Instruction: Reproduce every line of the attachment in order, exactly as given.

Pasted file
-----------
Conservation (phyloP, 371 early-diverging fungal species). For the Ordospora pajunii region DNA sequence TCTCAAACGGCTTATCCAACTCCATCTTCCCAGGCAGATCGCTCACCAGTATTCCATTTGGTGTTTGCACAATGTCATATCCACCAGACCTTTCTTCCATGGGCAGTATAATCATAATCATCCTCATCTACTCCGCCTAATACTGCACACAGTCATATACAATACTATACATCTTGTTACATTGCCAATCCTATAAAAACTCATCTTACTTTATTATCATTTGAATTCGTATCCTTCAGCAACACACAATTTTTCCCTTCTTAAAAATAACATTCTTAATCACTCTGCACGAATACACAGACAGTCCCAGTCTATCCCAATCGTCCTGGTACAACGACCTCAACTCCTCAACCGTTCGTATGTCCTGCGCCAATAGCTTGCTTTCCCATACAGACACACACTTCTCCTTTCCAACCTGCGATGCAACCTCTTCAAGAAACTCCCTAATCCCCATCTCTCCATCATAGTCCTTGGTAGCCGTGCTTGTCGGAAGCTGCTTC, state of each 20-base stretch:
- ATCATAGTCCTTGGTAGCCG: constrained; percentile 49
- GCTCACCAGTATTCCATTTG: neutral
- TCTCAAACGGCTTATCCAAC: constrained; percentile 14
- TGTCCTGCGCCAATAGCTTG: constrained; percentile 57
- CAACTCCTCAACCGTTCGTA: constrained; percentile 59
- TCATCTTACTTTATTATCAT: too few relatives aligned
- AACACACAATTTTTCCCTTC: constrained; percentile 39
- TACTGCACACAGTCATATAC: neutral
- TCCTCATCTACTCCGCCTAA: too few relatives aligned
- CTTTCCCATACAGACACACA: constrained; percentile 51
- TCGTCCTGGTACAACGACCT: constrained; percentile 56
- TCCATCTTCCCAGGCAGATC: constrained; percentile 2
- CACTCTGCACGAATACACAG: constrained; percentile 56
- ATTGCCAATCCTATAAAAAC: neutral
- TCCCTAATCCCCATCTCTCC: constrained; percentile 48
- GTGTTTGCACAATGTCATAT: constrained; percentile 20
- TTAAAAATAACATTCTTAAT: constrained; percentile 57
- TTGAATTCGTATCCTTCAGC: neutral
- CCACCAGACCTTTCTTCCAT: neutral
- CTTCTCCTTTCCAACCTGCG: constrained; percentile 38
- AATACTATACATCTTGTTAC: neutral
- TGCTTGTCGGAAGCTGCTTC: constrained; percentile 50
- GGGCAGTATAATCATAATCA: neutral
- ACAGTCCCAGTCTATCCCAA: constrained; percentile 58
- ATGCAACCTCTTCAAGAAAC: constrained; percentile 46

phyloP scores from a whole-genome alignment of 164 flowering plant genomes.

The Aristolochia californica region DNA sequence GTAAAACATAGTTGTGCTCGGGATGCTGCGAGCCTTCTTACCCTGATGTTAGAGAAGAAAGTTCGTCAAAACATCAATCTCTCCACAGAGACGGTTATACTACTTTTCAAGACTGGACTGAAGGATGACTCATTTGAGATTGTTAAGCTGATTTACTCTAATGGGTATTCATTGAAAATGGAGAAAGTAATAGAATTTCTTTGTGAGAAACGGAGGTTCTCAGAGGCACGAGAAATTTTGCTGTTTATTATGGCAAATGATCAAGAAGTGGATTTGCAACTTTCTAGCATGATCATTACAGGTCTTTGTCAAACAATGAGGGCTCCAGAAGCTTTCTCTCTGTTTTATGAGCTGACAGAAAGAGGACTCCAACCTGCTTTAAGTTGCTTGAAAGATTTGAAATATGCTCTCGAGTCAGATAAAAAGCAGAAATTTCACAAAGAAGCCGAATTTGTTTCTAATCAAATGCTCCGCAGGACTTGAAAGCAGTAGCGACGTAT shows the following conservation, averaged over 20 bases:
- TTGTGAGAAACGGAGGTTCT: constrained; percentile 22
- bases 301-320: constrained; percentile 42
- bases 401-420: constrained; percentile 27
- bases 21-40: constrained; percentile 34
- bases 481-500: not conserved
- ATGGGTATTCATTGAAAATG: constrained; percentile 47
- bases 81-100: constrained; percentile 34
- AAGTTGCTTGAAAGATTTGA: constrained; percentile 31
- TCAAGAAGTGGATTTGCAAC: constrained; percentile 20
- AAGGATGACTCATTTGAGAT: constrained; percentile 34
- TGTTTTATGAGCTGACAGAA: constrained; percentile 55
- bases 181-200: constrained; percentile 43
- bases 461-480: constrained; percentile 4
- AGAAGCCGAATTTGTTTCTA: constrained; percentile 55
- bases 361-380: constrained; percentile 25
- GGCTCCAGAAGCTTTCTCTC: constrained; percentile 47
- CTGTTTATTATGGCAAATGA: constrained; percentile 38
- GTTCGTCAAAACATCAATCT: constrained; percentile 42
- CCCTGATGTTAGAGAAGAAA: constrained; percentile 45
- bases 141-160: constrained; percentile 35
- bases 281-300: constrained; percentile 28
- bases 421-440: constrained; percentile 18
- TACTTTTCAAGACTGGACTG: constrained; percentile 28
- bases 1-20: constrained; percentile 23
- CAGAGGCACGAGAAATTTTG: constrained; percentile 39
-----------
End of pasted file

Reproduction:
Conservation (phyloP, 371 early-diverging fungal species). For the Ordospora pajunii region DNA sequence TCTCAAACGGCTTATCCAACTCCATCTTCCCAGGCAGATCGCTCACCAGTATTCCATTTGGTGTTTGCACAATGTCATATCCACCAGACCTTTCTTCCATGGGCAGTATAATCATAATCATCCTCATCTACTCCGCCTAATACTGCACACAGTCATATACAATACTATACATCTTGTTACATTGCCAATCCTATAAAAACTCATCTTACTTTATTATCATTTGAATTCGTATCCTTCAGCAACACACAATTTTTCCCTTCTTAAAAATAACATTCTTAATCACTCTGCACGAATACACAGACAGTCCCAGTCTATCCCAATCGTCCTGGTACAACGACCTCAACTCCTCAACCGTTCGTATGTCCTGCGCCAATAGCTTGCTTTCCCATACAGACACACACTTCTCCTTTCCAACCTGCGATGCAACCTCTTCAAGAAACTCCCTAATCCCCATCTCTCCATCATAGTCCTTGGTAGCCGTGCTTGTCGGAAGCTGCTTC, state of each 20-base stretch:
- ATCATAGTCCTTGGTAGCCG: constrained; percentile 49
- GCTCACCAGTATTCCATTTG: neutral
- TCTCAAACGGCTTATCCAAC: constrained; percentile 14
- TGTCCTGCGCCAATAGCTTG: constrained; percentile 57
- CAACTCCTCAACCGTTCGTA: constrained; percentile 59
- TCATCTTACTTTATTATCAT: too few relatives aligned
- AACACACAATTTTTCCCTTC: constrained; percentile 39
- TACTGCACACAGTCATATAC: neutral
- TCCTCATCTACTCCGCCTAA: too few relatives aligned
- CTTTCCCATACAGACACACA: constrained; percentile 51
- TCGTCCTGGTACAACGACCT: constrained; percentile 56
- TCCATCTTCCCAGGCAGATC: constrained; percentile 2
- CACTCTGCACGAATACACAG: constrained; percentile 56
- ATTGCCAATCCTATAAAAAC: neutral
- TCCCTAATCCCCATCTCTCC: constrained; percentile 48
- GTGTTTGCACAATGTCATAT: constrained; percentile 20
- TTAAAAATAACATTCTTAAT: constrained; percentile 57
- TTGAATTCGTATCCTTCAGC: neutral
- CCACCAGACCTTTCTTCCAT: neutral
- CTTCTCCTTTCCAACCTGCG: constrained; percentile 38
- AATACTATACATCTTGTTAC: neutral
- TGCTTGTCGGAAGCTGCTTC: constrained; percentile 50
- GGGCAGTATAATCATAATCA: neutral
- ACAGTCCCAGTCTATCCCAA: constrained; percentile 58
- ATGCAACCTCTTCAAGAAAC: constrained; percentile 46

phyloP scores from a whole-genome alignment of 164 flowering plant genomes.

The Aristolochia californica region DNA sequence GTAAAACATAGTTGTGCTCGGGATGCTGCGAGCCTTCTTACCCTGATGTTAGAGAAGAAAGTTCGTCAAAACATCAATCTCTCCACAGAGACGGTTATACTACTTTTCAAGACTGGACTGAAGGATGACTCATTTGAGATTGTTAAGCTGATTTACTCTAATGGGTATTCATTGAAAATGGAGAAAGTAATAGAATTTCTTTGTGAGAAACGGAGGTTCTCAGAGGCACGAGAAATTTTGCTGTTTATTATGGCAAATGATCAAGAAGTGGATTTGCAACTTTCTAGCATGATCATTACAGGTCTTTGTCAAACAATGAGGGCTCCAGAAGCTTTCTCTCTGTTTTATGAGCTGACAGAAAGAGGACTCCAACCTGCTTTAAGTTGCTTGAAAGATTTGAAATATGCTCTCGAGTCAGATAAAAAGCAGAAATTTCACAAAGAAGCCGAATTTGTTTCTAATCAAATGCTCCGCAGGACTTGAAAGCAGTAGCGACGTAT shows the following conservation, averaged over 20 bases:
- TTGTGAGAAACGGAGGTTCT: constrained; percentile 22
- bases 301-320: constrained; percentile 42
- bases 401-420: constrained; percentile 27
- bases 21-40: constrained; percentile 34
- bases 481-500: not conserved
- ATGGGTATTCATTGAAAATG: constrained; percentile 47
- bases 81-100: constrained; percentile 34
- AAGTTGCTTGAAAGATTTGA: constrained; percentile 31
- TCAAGAAGTGGATTTGCAAC: constrained; percentile 20
- AAGGATGACTCATTTGAGAT: constrained; percentile 34
- TGTTTTATGAGCTGACAGAA: constrained; percentile 55
- bases 181-200: constrained; percentile 43
- bases 461-480: constrained; percentile 4
- AGAAGCCGAATTTGTTTCTA: constrained; percentile 55
- bases 361-380: constrained; percentile 25
- GGCTCCAGAAGCTTTCTCTC: constrained; percentile 47
- CTGTTTATTATGGCAAATGA: constrained; percentile 38
- GTTCGTCAAAACATCAATCT: constrained; percentile 42
- CCCTGATGTTAGAGAAGAAA: constrained; percentile 45
- bases 141-160: constrained; percentile 35
- bases 281-300: constrained; percentile 28
- bases 421-440: constrained; percentile 18
- TACTTTTCAAGACTGGACTG: constrained; percentile 28
- bases 1-20: constrained; percentile 23
- CAGAGGCACGAGAAATTTTG: constrained; percentile 39